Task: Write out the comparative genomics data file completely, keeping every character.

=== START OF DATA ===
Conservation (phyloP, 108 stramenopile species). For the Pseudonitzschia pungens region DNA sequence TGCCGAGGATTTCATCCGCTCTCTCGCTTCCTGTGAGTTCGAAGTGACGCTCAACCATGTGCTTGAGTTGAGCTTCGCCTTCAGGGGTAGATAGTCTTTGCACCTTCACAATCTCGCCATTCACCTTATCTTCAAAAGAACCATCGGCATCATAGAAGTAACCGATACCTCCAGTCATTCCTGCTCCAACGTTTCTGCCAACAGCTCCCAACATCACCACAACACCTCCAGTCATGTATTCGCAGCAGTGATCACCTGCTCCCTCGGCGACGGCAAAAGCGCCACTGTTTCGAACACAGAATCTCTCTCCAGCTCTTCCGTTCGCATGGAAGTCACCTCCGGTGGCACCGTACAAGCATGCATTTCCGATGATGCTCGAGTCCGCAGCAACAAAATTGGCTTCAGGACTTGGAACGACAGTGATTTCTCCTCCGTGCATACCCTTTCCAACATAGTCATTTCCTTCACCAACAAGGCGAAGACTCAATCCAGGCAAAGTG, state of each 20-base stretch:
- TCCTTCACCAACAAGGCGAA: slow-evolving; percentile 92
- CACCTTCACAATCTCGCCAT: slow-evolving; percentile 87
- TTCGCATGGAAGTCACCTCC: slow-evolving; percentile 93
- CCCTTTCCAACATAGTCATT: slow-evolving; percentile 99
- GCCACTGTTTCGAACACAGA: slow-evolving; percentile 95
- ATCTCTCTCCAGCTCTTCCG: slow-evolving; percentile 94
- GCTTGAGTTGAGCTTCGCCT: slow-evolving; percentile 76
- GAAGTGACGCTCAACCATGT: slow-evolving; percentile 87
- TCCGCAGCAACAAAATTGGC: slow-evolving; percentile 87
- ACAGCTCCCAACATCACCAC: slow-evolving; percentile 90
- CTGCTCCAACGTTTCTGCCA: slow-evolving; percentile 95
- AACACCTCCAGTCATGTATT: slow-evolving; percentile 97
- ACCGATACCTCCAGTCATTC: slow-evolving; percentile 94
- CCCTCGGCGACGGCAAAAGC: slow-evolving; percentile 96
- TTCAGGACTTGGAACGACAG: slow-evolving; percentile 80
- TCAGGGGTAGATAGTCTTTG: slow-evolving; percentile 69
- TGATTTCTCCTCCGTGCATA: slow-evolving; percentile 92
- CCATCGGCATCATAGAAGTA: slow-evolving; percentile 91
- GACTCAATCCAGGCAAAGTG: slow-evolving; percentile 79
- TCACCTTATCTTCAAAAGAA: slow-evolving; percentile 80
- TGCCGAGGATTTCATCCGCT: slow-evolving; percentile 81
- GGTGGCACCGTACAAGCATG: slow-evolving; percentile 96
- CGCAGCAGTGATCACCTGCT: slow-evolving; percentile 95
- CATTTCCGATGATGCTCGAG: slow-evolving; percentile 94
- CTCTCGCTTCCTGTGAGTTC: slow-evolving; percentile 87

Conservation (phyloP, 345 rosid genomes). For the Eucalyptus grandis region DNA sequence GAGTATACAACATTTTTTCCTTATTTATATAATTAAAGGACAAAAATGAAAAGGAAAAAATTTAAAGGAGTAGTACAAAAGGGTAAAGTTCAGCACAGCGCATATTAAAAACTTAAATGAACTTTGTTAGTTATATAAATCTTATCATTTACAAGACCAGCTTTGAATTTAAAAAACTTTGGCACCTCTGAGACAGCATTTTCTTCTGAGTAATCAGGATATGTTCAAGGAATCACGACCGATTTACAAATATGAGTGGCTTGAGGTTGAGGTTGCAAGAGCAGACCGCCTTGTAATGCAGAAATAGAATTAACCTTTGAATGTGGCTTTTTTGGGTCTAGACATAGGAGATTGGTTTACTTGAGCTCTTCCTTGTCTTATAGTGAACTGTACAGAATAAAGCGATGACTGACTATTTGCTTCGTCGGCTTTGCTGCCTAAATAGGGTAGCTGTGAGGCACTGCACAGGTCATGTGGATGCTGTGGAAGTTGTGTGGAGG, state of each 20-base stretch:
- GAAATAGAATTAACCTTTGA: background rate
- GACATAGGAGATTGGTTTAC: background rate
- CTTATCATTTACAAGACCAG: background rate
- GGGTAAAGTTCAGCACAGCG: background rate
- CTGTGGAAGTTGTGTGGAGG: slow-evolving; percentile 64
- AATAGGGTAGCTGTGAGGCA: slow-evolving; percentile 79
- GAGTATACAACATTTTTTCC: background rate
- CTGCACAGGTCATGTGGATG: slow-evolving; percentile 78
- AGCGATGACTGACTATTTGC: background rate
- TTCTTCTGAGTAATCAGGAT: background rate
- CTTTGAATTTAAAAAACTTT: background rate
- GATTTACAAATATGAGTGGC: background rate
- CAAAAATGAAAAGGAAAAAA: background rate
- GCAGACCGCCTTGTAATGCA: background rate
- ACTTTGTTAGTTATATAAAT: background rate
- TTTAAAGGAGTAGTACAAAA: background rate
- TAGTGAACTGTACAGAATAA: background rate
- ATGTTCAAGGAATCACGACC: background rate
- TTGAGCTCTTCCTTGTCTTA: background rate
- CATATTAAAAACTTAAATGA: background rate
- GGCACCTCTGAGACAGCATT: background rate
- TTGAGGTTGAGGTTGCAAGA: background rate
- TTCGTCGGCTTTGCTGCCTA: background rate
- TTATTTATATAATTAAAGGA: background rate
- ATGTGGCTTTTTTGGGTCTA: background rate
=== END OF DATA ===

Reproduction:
Conservation (phyloP, 108 stramenopile species). For the Pseudonitzschia pungens region DNA sequence TGCCGAGGATTTCATCCGCTCTCTCGCTTCCTGTGAGTTCGAAGTGACGCTCAACCATGTGCTTGAGTTGAGCTTCGCCTTCAGGGGTAGATAGTCTTTGCACCTTCACAATCTCGCCATTCACCTTATCTTCAAAAGAACCATCGGCATCATAGAAGTAACCGATACCTCCAGTCATTCCTGCTCCAACGTTTCTGCCAACAGCTCCCAACATCACCACAACACCTCCAGTCATGTATTCGCAGCAGTGATCACCTGCTCCCTCGGCGACGGCAAAAGCGCCACTGTTTCGAACACAGAATCTCTCTCCAGCTCTTCCGTTCGCATGGAAGTCACCTCCGGTGGCACCGTACAAGCATGCATTTCCGATGATGCTCGAGTCCGCAGCAACAAAATTGGCTTCAGGACTTGGAACGACAGTGATTTCTCCTCCGTGCATACCCTTTCCAACATAGTCATTTCCTTCACCAACAAGGCGAAGACTCAATCCAGGCAAAGTG, state of each 20-base stretch:
- TCCTTCACCAACAAGGCGAA: slow-evolving; percentile 92
- CACCTTCACAATCTCGCCAT: slow-evolving; percentile 87
- TTCGCATGGAAGTCACCTCC: slow-evolving; percentile 93
- CCCTTTCCAACATAGTCATT: slow-evolving; percentile 99
- GCCACTGTTTCGAACACAGA: slow-evolving; percentile 95
- ATCTCTCTCCAGCTCTTCCG: slow-evolving; percentile 94
- GCTTGAGTTGAGCTTCGCCT: slow-evolving; percentile 76
- GAAGTGACGCTCAACCATGT: slow-evolving; percentile 87
- TCCGCAGCAACAAAATTGGC: slow-evolving; percentile 87
- ACAGCTCCCAACATCACCAC: slow-evolving; percentile 90
- CTGCTCCAACGTTTCTGCCA: slow-evolving; percentile 95
- AACACCTCCAGTCATGTATT: slow-evolving; percentile 97
- ACCGATACCTCCAGTCATTC: slow-evolving; percentile 94
- CCCTCGGCGACGGCAAAAGC: slow-evolving; percentile 96
- TTCAGGACTTGGAACGACAG: slow-evolving; percentile 80
- TCAGGGGTAGATAGTCTTTG: slow-evolving; percentile 69
- TGATTTCTCCTCCGTGCATA: slow-evolving; percentile 92
- CCATCGGCATCATAGAAGTA: slow-evolving; percentile 91
- GACTCAATCCAGGCAAAGTG: slow-evolving; percentile 79
- TCACCTTATCTTCAAAAGAA: slow-evolving; percentile 80
- TGCCGAGGATTTCATCCGCT: slow-evolving; percentile 81
- GGTGGCACCGTACAAGCATG: slow-evolving; percentile 96
- CGCAGCAGTGATCACCTGCT: slow-evolving; percentile 95
- CATTTCCGATGATGCTCGAG: slow-evolving; percentile 94
- CTCTCGCTTCCTGTGAGTTC: slow-evolving; percentile 87

Conservation (phyloP, 345 rosid genomes). For the Eucalyptus grandis region DNA sequence GAGTATACAACATTTTTTCCTTATTTATATAATTAAAGGACAAAAATGAAAAGGAAAAAATTTAAAGGAGTAGTACAAAAGGGTAAAGTTCAGCACAGCGCATATTAAAAACTTAAATGAACTTTGTTAGTTATATAAATCTTATCATTTACAAGACCAGCTTTGAATTTAAAAAACTTTGGCACCTCTGAGACAGCATTTTCTTCTGAGTAATCAGGATATGTTCAAGGAATCACGACCGATTTACAAATATGAGTGGCTTGAGGTTGAGGTTGCAAGAGCAGACCGCCTTGTAATGCAGAAATAGAATTAACCTTTGAATGTGGCTTTTTTGGGTCTAGACATAGGAGATTGGTTTACTTGAGCTCTTCCTTGTCTTATAGTGAACTGTACAGAATAAAGCGATGACTGACTATTTGCTTCGTCGGCTTTGCTGCCTAAATAGGGTAGCTGTGAGGCACTGCACAGGTCATGTGGATGCTGTGGAAGTTGTGTGGAGG, state of each 20-base stretch:
- GAAATAGAATTAACCTTTGA: background rate
- GACATAGGAGATTGGTTTAC: background rate
- CTTATCATTTACAAGACCAG: background rate
- GGGTAAAGTTCAGCACAGCG: background rate
- CTGTGGAAGTTGTGTGGAGG: slow-evolving; percentile 64
- AATAGGGTAGCTGTGAGGCA: slow-evolving; percentile 79
- GAGTATACAACATTTTTTCC: background rate
- CTGCACAGGTCATGTGGATG: slow-evolving; percentile 78
- AGCGATGACTGACTATTTGC: background rate
- TTCTTCTGAGTAATCAGGAT: background rate
- CTTTGAATTTAAAAAACTTT: background rate
- GATTTACAAATATGAGTGGC: background rate
- CAAAAATGAAAAGGAAAAAA: background rate
- GCAGACCGCCTTGTAATGCA: background rate
- ACTTTGTTAGTTATATAAAT: background rate
- TTTAAAGGAGTAGTACAAAA: background rate
- TAGTGAACTGTACAGAATAA: background rate
- ATGTTCAAGGAATCACGACC: background rate
- TTGAGCTCTTCCTTGTCTTA: background rate
- CATATTAAAAACTTAAATGA: background rate
- GGCACCTCTGAGACAGCATT: background rate
- TTGAGGTTGAGGTTGCAAGA: background rate
- TTCGTCGGCTTTGCTGCCTA: background rate
- TTATTTATATAATTAAAGGA: background rate
- ATGTGGCTTTTTTGGGTCTA: background rate